SAN FRANCISCO — The head of a San Francisco Bay Area commuter train system apologized to a black rider who was detained and cited by police for eating a breakfast sandwich on a train platform after an outcry from people who assailed enforcement of a no-food rule as racist.
More than two dozen people staged an “eat-in” at a Bay Area Rapid Transit station over the weekend and others continue to protest the Nov. 4 encounter, which ended with a 31-year-old man, who was headed to work, in handcuffs and unable to leave until he had told BART police his name.
BART officials said Monday that an independent auditor is investigating. Eating is not allowed in paid portions of stations to maintain cleanliness, but it shouldn’t be used to prevent people from getting to work on time, they said.
“We have to read each situation and allow people to get where they are going on time and safely,” said Bob Powers, BART’s general manager. “I’m disappointed how the situation unfolded.”
A 15-minute video of the encounter between an unidentified white BART police officer and Steve Foster of Concord is spreading on social media, drawing angry rebukes from people who say the police reaction was ridiculous and racist.
The video, taken by Foster’s girlfriend, shows the officer holding on to Foster’s blue Mickey Mouse backpack and telling Foster he’s not free to go until he identifies himself. He tells Foster he is resisting arrest.
“You have no right to be touching my (bag),” Foster says.
“You have no right to eat a sandwich on BART,” the officer says.
The conflict at the station in the East Bay city of Pleasant Hill goes on for about eight minutes until backup officers arrive and handcuff Foster. They lead him away as morning commuters look on.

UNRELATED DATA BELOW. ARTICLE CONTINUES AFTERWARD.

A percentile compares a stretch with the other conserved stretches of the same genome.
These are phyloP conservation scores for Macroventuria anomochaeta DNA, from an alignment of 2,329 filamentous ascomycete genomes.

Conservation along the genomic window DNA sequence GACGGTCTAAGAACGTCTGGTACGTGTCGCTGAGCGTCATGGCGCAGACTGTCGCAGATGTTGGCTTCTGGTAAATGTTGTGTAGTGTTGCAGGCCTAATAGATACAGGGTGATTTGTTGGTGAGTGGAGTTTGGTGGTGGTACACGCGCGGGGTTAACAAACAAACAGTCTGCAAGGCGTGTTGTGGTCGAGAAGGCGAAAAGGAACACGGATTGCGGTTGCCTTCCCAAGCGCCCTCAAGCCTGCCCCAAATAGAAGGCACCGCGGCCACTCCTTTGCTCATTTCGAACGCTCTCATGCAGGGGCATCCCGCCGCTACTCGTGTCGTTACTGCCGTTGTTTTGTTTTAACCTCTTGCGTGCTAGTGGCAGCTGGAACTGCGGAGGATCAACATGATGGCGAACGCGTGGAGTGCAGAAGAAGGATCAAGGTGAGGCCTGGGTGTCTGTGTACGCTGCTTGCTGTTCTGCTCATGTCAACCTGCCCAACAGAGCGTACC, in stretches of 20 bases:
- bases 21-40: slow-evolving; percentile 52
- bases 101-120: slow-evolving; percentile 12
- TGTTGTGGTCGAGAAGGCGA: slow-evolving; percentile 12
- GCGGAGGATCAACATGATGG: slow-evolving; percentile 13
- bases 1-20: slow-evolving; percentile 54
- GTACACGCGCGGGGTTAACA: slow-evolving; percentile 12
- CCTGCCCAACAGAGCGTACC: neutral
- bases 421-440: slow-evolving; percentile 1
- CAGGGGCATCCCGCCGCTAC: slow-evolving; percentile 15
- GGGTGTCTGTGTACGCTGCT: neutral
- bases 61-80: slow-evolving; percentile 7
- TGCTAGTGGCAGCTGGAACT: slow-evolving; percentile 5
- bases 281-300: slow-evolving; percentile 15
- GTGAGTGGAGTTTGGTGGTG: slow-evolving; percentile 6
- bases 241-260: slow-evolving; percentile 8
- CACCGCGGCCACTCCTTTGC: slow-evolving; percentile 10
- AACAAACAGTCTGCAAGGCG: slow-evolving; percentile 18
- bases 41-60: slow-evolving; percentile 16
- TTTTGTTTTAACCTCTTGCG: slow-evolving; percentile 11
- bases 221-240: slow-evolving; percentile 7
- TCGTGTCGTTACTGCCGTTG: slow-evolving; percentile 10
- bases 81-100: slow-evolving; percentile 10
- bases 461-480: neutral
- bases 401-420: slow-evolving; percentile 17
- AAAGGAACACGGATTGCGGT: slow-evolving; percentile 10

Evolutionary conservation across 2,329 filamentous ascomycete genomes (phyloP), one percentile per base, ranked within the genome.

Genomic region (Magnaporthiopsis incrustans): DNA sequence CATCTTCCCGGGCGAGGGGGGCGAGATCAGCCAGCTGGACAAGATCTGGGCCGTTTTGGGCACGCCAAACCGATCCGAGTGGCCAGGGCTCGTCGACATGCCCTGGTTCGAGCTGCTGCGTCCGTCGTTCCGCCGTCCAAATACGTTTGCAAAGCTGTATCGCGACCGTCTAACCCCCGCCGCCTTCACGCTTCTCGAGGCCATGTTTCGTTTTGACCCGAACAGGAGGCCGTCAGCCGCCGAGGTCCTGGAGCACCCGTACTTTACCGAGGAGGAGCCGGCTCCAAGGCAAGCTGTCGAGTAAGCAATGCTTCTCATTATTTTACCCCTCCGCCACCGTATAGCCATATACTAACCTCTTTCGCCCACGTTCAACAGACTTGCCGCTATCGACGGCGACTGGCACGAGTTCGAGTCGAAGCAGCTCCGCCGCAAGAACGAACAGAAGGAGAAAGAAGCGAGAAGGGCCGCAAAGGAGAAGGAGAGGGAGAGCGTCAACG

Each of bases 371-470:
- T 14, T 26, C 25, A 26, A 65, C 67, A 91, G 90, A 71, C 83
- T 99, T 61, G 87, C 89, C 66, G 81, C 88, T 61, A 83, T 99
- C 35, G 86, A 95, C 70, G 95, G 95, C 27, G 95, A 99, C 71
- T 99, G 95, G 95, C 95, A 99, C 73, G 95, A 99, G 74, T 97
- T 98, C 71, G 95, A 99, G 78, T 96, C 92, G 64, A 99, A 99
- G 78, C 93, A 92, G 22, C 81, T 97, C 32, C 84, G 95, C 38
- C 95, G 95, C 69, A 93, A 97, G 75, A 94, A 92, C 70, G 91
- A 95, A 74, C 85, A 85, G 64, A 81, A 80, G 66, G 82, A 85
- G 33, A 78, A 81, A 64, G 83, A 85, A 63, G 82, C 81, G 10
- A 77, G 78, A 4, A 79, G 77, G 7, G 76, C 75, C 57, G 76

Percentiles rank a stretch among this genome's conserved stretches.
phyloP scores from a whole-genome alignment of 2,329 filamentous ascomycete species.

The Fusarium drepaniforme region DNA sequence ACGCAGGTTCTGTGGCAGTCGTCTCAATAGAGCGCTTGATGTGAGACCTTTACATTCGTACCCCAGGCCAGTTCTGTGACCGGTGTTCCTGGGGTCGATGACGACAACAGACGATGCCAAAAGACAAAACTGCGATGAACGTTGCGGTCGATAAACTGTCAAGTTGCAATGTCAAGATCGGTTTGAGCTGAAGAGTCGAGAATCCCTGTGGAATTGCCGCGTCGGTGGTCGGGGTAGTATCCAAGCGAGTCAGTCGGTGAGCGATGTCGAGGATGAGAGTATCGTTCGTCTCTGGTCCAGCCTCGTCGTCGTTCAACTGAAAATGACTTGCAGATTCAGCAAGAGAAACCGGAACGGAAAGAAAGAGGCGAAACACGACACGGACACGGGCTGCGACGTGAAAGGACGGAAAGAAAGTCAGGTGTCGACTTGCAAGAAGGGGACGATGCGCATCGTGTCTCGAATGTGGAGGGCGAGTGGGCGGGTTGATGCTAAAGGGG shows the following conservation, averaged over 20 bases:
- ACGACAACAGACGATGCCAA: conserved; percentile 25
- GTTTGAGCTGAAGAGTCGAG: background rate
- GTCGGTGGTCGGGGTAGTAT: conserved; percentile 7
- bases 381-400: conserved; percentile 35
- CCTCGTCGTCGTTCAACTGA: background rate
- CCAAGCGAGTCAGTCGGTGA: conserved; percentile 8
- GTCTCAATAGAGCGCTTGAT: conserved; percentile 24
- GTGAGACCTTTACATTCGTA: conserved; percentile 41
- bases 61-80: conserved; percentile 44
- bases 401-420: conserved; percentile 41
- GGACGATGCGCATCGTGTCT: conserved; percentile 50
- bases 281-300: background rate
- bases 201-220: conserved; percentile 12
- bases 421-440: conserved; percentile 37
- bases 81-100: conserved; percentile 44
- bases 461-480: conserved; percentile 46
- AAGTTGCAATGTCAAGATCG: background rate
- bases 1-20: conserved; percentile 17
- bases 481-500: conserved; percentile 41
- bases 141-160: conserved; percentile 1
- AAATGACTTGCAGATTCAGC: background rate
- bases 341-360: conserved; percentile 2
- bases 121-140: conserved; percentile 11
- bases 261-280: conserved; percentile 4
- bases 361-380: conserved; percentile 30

BART officials said the officer was passing by on another call when he asked Foster not to eat. When the officer walked by again and saw Foster still eating, he went to issue a citation.
Foster said Monday that he knew eating was not allowed on trains but did not realize it was banned on platforms. People often drink and eat on platforms and even inside the trains.
When the officer said he couldn’t eat on BART, Foster assumed it was a warning not to get on the train with food and hurried to finish the breakfast sandwich his girlfriend had prepared.
“I picked up my bag and was getting in line, and he just grabbed my bag and said, ‘You’re not going anywhere, you’re going to jail,’” Foster said.
Foster said he felt singled out because of his race and plans to challenge the police citation. It calls for him to pay a $250 fine or do 48 hours of community service.
The video clip was made public Friday.
The transit system carries about 400,000 people daily, linking San Francisco to the East Bay. It was made famous in “Fruitvale Station,” a 2013 film about the fatal shooting of Oscar Grant, a 22-year-old African American man, by BART police on New Year’s Day 2009.
BART board director Janice Li, who helped lead the weekend protest, said on Twitter that enforcement is a matter of priorities and not all laws are enforced.
“For me, there are WAY bigger issues at BART than enforcing no drinking/eating,” she wrote.
Another protest is planned for the weekend, called “Eat a McMuffin on BART: They Can’t Stop Us All.”